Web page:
Five incoming MKs join worshipers at Joseph’s Tomb near Nablus in West Bank
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Five incoming MKs join worshipers at Joseph’s Tomb near Nablus in West Bank

Samaria regional council head says visit is ‘statement of unreserved support for the settlements’; IDF secures passage of visitors to flashpoint site

Incoming Knesset members pray at Joseph's Tomb near Nablus, West Bank Samaria Regional Council head Yossi Dagan (C) Likud's Eti Atia (3rd R) Likud's Uzi Dayan (R) Likud's Ariel Kallner (5th L), Union of Right-Wing Parties incoming MK Idit Silman, on April 24, 2019 (Screen grab via Twitter)
Incoming Knesset members pray at Joseph's Tomb near Nablus, West Bank Samaria Regional Council head Yossi Dagan (C) Likud's Eti Atia (3rd R) Likud's Uzi Dayan (R) Likud's Ariel Kallner (5th L), Union of Right-Wing Parties incoming MK Idit Silman, on April 24, 2019 (Screen grab via Twitter)

Five new members of the Knesset were among 1,400 worshipers who visited Joseph’s Tomb, outside the West Bank city of Nablus, overnight Wednesday.

Uzi Dayan, Eti Atiah, Ariel Kallner and Shlomo Karai (all from the Likud party) along with Idit Silman (Union of Right-Wing Parties) were among those who visited the holy site.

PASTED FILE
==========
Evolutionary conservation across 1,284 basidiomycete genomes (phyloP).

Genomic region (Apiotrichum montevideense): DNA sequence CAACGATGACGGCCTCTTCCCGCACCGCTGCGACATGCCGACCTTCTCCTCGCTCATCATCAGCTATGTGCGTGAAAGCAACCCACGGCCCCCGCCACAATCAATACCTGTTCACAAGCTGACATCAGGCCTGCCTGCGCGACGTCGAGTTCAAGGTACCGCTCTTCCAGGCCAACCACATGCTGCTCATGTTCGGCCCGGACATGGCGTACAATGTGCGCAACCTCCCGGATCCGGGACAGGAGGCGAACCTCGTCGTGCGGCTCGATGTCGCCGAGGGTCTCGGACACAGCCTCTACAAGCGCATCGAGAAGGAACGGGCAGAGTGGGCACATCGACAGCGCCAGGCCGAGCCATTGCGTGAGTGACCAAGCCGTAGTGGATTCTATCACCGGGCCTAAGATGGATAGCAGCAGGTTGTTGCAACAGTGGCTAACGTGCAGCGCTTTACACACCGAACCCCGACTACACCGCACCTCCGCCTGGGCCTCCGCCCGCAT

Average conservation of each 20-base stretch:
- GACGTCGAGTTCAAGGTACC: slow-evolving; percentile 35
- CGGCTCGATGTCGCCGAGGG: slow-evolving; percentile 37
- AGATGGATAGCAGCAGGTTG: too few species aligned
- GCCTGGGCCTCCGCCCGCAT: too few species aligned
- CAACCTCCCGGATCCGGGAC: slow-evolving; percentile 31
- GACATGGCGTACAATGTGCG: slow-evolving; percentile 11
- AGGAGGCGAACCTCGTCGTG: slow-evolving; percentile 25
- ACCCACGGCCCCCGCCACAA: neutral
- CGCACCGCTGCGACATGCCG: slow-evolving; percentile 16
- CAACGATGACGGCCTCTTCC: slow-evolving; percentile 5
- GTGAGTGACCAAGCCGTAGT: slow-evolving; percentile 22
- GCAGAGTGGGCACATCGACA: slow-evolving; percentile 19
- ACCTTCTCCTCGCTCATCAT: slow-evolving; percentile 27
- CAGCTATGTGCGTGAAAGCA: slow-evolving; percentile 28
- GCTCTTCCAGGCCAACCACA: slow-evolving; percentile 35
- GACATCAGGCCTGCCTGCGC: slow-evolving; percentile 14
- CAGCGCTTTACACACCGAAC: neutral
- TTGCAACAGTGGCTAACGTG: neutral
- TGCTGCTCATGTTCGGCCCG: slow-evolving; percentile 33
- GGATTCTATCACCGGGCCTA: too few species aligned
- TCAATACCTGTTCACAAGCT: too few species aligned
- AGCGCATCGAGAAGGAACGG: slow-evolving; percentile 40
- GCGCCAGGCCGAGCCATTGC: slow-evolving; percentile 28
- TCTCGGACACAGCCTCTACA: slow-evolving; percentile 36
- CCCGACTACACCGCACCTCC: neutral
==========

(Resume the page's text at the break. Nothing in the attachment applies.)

The five were accompanied by Samaria Regional Council chairman Yossi Dagan.

“This is a statement of unreserved support for the settlements, and we came here to pray that in this [Knesset] term we will be able to return to Joseph’s Tomb,” Dagan said, according to the Kan public broadcaster.

Silman expressed hope that the site would be returned to full Israeli control.

“We pray for the day when we can come here in broad daylight, and for sovereignty over this place as well,” Silman said.

Joseph’s Tomb is located inside Area A of the West Bank, which is officially under complete Palestinian Authority control, though the Israeli military conducts activities there. The IDF bars Israeli citizens from entering Area A without prior authorization. The IDF announced Wednesday morning that security forces had secured the passage of the worshipers to the site.

The site is venerated by Jews, Christians and Muslims, and has often been a flashpoint for sectarian violence. Jewish pilgrims are usually only allowed to visit the tomb once a month under heavy armed guard. During these visits, Palestinians routinely throw rocks at the troops, and sometimes attack them with Molotov cocktails and gunfire.

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